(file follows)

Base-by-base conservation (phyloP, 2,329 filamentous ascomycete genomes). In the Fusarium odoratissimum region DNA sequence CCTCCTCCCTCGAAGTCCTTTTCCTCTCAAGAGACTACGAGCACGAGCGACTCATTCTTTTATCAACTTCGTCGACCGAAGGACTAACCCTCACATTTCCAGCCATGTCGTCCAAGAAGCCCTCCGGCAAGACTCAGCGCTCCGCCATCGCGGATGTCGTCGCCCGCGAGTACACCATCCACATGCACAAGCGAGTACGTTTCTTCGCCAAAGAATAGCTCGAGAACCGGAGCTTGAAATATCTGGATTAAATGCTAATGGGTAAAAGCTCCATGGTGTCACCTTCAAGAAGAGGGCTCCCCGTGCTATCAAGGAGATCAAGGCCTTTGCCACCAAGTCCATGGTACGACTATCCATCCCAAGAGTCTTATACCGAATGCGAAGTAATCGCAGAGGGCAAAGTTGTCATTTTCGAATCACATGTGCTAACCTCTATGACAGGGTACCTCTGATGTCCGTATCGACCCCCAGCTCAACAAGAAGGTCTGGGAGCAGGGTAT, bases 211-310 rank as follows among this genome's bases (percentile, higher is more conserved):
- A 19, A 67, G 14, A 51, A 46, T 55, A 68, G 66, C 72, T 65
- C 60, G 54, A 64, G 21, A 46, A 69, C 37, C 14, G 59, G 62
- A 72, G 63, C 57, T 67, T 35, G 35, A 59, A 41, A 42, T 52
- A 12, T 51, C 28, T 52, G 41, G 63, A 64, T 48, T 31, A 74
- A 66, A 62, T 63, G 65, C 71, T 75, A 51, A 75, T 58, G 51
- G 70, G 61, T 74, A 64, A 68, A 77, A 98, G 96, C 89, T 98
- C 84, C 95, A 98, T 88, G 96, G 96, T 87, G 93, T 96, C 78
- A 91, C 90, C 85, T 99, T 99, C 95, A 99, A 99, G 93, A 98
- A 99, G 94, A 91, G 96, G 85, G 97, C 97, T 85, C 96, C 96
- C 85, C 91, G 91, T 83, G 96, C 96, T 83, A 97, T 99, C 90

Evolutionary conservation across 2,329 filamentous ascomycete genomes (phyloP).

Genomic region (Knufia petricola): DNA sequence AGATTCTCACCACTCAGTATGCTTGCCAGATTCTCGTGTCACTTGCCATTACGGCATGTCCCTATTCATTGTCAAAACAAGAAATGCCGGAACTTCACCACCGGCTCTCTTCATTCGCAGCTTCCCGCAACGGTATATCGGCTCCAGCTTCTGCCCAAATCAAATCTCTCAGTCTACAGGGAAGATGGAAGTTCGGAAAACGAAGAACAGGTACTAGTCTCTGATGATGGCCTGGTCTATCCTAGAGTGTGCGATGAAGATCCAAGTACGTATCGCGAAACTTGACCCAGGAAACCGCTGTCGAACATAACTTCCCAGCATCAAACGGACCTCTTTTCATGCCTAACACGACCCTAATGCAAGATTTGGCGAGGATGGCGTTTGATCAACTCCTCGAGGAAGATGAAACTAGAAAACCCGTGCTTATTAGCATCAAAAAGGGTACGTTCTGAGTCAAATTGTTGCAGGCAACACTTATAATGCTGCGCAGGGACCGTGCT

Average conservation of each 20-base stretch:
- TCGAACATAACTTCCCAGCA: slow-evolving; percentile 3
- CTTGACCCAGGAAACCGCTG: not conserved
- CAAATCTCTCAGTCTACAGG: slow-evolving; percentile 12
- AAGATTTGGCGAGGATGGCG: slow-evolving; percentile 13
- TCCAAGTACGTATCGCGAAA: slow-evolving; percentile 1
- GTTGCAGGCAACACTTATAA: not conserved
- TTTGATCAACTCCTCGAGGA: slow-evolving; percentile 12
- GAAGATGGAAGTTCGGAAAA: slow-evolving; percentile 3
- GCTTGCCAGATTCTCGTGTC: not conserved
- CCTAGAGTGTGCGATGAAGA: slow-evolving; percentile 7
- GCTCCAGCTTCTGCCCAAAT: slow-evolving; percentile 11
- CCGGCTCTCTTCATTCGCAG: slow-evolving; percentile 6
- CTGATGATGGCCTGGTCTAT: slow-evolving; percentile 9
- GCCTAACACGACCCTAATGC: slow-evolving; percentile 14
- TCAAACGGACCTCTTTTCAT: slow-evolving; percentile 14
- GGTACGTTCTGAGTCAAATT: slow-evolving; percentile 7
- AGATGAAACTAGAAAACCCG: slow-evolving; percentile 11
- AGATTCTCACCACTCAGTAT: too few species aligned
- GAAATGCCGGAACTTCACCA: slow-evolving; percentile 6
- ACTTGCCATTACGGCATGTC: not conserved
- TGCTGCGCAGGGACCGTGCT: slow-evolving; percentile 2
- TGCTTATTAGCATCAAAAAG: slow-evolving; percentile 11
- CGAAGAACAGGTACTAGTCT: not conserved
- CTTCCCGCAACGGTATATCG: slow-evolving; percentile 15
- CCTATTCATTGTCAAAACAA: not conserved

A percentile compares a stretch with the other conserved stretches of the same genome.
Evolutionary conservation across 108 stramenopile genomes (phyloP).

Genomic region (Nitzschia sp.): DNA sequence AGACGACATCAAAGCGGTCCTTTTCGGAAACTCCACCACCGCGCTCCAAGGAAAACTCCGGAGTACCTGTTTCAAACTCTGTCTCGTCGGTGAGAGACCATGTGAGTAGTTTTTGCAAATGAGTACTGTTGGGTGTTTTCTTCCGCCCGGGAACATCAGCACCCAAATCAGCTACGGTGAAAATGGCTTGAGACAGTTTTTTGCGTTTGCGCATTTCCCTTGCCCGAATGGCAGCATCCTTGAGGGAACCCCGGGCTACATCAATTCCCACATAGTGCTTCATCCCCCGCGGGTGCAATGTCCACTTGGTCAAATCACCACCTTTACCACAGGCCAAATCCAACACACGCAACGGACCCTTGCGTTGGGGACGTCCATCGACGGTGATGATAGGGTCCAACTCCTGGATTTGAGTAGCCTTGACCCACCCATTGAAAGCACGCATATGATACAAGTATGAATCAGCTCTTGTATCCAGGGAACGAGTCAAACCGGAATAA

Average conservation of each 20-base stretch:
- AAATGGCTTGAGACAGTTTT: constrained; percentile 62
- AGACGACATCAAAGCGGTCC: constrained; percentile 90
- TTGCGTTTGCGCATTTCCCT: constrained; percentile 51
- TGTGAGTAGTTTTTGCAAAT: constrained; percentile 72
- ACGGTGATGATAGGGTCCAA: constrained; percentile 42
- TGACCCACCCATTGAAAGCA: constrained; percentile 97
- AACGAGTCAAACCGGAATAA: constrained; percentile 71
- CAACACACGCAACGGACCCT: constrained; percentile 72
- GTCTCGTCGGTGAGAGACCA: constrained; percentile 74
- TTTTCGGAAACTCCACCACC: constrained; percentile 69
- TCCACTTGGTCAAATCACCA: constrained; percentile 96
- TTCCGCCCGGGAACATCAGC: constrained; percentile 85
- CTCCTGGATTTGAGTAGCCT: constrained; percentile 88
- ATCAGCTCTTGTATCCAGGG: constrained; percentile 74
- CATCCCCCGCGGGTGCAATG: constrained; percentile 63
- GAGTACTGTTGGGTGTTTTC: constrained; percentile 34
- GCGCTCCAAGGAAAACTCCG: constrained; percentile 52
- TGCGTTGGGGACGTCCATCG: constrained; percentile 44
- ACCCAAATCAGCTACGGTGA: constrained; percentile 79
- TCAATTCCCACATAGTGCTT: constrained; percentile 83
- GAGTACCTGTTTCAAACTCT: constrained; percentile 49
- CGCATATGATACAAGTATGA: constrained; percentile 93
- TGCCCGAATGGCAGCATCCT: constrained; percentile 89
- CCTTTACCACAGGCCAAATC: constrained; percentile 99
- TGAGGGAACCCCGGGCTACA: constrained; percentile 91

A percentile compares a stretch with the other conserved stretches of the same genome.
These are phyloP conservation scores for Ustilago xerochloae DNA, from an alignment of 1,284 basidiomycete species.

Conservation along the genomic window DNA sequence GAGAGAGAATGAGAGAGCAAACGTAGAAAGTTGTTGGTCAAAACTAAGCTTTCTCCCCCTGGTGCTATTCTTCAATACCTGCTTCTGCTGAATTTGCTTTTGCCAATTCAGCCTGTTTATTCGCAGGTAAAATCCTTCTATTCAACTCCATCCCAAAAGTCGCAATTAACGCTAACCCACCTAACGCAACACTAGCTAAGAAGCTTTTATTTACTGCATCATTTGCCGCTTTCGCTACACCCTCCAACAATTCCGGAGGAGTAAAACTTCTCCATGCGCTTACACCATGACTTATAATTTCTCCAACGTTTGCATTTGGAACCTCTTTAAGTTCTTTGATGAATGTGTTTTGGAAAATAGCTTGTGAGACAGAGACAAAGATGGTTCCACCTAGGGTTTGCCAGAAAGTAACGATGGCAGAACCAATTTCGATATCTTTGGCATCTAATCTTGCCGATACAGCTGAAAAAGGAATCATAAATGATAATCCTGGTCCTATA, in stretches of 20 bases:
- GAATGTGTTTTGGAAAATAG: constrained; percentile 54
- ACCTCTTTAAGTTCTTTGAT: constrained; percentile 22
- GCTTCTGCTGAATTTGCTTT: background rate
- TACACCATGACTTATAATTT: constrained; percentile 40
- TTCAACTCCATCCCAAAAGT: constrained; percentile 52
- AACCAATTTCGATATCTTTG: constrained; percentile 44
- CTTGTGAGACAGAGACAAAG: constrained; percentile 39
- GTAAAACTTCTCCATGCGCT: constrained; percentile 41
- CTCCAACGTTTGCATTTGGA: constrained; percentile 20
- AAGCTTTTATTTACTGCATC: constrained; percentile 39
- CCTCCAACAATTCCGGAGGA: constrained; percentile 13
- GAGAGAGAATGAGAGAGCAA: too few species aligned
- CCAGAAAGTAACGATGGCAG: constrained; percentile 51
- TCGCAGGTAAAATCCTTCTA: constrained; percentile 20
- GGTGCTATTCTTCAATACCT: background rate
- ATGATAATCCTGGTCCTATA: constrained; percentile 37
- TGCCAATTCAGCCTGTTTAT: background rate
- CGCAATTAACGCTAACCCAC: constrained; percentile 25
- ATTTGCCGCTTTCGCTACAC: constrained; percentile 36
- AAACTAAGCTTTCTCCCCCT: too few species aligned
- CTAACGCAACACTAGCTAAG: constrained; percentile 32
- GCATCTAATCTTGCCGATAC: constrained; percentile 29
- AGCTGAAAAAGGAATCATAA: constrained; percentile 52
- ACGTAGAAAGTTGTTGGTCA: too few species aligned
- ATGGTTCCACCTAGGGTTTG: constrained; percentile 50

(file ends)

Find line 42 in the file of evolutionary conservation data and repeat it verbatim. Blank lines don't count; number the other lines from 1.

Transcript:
Genomic region (Nitzschia sp.): DNA sequence AGACGACATCAAAGCGGTCCTTTTCGGAAACTCCACCACCGCGCTCCAAGGAAAACTCCGGAGTACCTGTTTCAAACTCTGTCTCGTCGGTGAGAGACCATGTGAGTAGTTTTTGCAAATGAGTACTGTTGGGTGTTTTCTTCCGCCCGGGAACATCAGCACCCAAATCAGCTACGGTGAAAATGGCTTGAGACAGTTTTTTGCGTTTGCGCATTTCCCTTGCCCGAATGGCAGCATCCTTGAGGGAACCCCGGGCTACATCAATTCCCACATAGTGCTTCATCCCCCGCGGGTGCAATGTCCACTTGGTCAAATCACCACCTTTACCACAGGCCAAATCCAACACACGCAACGGACCCTTGCGTTGGGGACGTCCATCGACGGTGATGATAGGGTCCAACTCCTGGATTTGAGTAGCCTTGACCCACCCATTGAAAGCACGCATATGATACAAGTATGAATCAGCTCTTGTATCCAGGGAACGAGTCAAACCGGAATAA